Reporting from Tucson — The parents of Jared Lee Loughner, accused of shooting Arizona Rep. Gabrielle Giffords and 19 other people, were huddled in seclusion in their Tucson home Monday night, his father crying and his mother so shaken she could not get out of bed, a neighbor told The Times.
As the sun was beginning to set Monday, Randy Loughner called his neighbor, retired gasoline truck driver Wayne Smith, 70, to ask him to get their mail. Smith, who is not particularly close to the Loughners, grabbed the mail and was invited inside.
"They're in there now," Smith said in a subsequent interview with The Times. "They're both in there crying. He's crying and hanging on to me and she's not even out of bed."
Smith described the Loughners as very private and said they knew few people on their street, although they had lived in the neighborhood since before Jared, 22, was born. He said Jared was their only child. Smith said Loughner's mother, Amy, had a good job with good retirement and pay, and Randy was a stay-at-home dad who liked to work on cars.
"He worshipped the boy," Smith said.
Smith said that on Saturday morning just after 11, their quiet neighborhood suddenly filled with sheriff's patrol cars and FBI agents who cordoned off the Loughners' home. Smith said he saw the Loughners come home, with brown plastic grocery bags and bottles of water in the back of their old white pickup truck. The couple parked across the street from their house.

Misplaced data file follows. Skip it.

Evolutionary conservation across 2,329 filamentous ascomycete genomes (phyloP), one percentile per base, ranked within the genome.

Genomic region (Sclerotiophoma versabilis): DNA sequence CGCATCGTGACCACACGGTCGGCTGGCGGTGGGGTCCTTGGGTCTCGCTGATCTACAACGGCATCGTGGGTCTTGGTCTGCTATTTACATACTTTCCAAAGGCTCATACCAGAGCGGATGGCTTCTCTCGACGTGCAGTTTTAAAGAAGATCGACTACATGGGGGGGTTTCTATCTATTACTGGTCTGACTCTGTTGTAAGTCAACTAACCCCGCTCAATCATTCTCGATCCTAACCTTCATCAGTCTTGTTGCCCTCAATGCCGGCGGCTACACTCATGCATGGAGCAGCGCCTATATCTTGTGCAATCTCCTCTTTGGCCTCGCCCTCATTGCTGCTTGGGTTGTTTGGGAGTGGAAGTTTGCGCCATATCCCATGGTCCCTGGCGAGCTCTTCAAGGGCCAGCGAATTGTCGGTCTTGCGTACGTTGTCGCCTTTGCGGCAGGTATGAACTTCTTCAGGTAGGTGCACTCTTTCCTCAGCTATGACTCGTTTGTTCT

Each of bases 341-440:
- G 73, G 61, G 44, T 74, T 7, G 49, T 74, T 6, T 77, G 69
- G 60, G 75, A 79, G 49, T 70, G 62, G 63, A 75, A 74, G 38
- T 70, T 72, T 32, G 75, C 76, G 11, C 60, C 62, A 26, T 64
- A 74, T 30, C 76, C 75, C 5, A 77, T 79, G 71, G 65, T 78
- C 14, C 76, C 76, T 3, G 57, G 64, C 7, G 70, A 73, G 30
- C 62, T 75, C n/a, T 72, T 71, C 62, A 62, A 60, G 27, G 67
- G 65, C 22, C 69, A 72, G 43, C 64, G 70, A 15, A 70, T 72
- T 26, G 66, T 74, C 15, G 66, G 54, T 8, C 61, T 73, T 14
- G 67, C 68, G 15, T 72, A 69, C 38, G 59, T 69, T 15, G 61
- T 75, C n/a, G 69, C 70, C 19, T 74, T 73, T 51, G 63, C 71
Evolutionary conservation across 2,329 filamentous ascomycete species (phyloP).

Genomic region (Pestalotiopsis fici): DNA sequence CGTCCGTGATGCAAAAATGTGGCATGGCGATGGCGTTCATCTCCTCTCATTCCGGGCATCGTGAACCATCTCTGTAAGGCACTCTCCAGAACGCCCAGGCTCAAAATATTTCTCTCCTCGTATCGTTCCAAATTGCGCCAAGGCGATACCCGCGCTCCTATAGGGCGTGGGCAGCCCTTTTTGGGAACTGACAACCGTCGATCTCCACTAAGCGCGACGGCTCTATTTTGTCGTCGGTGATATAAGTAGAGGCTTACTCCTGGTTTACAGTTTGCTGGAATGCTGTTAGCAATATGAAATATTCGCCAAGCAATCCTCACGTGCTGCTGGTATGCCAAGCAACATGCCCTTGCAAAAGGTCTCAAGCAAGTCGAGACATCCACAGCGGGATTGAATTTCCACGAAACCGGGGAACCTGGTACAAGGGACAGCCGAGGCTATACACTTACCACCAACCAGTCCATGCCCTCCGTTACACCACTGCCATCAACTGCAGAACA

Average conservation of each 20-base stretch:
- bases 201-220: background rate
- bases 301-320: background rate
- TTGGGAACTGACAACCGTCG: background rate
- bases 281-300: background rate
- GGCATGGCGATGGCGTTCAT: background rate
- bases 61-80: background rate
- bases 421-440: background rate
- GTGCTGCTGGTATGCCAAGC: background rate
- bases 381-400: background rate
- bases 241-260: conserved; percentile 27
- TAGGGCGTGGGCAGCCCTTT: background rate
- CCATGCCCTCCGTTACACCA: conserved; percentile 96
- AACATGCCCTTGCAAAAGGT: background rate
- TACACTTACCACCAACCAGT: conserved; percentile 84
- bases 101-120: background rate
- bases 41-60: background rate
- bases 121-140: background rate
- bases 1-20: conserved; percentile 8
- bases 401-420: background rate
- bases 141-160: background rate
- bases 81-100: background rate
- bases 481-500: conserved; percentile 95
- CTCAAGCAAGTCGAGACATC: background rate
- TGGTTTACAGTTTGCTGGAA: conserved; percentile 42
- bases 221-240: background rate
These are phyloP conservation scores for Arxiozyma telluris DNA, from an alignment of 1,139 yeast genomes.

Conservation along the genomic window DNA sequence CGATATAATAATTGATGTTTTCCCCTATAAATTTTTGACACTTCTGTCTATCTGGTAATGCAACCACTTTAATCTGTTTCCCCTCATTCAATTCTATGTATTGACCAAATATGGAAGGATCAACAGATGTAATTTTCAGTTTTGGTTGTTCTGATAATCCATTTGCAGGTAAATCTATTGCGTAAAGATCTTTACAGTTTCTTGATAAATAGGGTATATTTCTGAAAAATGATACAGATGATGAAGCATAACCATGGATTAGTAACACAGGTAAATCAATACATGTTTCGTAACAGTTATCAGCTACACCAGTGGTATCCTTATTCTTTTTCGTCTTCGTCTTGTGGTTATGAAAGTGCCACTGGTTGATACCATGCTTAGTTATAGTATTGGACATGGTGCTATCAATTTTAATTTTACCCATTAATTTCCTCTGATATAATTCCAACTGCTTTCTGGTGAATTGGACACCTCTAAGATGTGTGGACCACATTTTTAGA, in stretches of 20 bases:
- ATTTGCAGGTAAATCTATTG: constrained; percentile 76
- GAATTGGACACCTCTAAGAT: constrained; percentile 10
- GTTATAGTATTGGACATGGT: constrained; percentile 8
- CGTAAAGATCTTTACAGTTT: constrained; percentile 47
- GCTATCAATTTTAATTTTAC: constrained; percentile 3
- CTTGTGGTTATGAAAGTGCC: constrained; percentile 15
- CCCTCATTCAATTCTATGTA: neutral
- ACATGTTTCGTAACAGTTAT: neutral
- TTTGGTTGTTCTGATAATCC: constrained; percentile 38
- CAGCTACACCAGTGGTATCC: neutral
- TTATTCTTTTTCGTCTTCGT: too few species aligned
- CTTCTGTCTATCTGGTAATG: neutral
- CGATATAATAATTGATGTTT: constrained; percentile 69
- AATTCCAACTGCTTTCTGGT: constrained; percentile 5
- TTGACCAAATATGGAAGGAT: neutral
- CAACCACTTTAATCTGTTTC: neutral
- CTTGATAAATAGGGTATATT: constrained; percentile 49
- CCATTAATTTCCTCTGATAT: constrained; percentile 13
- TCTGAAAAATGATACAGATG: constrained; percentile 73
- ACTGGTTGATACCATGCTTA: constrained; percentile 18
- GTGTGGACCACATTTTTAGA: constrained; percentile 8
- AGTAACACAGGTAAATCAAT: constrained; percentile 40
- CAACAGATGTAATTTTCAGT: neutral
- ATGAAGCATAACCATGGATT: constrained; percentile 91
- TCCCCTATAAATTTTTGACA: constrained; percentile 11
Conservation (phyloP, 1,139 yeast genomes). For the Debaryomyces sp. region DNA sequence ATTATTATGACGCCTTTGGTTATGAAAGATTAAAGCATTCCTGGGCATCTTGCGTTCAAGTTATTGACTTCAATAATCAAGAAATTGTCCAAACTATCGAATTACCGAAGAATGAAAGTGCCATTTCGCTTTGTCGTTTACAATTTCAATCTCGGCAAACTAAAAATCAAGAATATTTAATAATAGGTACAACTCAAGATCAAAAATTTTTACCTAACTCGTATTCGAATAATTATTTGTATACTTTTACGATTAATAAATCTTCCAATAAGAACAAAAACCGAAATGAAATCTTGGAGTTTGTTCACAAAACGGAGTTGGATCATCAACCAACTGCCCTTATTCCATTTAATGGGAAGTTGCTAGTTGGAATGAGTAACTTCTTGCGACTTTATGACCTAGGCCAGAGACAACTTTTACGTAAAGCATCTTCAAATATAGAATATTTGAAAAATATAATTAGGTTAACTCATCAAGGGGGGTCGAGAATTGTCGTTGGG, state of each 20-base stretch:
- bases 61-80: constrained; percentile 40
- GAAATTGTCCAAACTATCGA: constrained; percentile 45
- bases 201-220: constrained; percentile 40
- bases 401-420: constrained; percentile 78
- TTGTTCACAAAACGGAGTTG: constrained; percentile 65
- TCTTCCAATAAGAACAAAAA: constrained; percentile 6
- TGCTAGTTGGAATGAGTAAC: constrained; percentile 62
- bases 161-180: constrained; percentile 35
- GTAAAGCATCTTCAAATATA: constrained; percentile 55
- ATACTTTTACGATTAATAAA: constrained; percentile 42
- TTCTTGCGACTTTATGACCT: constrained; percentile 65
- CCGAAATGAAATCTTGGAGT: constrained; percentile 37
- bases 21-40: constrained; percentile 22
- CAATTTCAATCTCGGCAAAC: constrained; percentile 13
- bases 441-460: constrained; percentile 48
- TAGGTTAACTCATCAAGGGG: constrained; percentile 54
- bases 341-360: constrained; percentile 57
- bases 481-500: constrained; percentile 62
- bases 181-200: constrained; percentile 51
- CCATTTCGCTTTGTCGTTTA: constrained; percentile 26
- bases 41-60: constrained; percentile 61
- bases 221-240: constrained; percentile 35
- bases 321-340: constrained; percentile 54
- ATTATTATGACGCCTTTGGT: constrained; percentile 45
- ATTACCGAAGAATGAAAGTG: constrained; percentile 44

Then Smith saw a TV news report identifying Jared Lee Loughner as the suspect.
"I didn't even know their last name until Saturday," Smith said. But he knew their son's name was Jared.
He approached the Loughners. "I said, 'Guys, I hate to be the one to tell you, but he shot a bunch of people,'" Smith said. Amy Loughner, he said, "just come unglued."
All three wept together outside on Saturday. "We stood right out there and cried for an hour. I'm a softie," Smith said. "A man needs compassion. He's broken up about his son, but also about all those people who died."
Smith said the family is intensely private. "The best way I can describe it, they're like a mountain man," he said. "They want to be alone."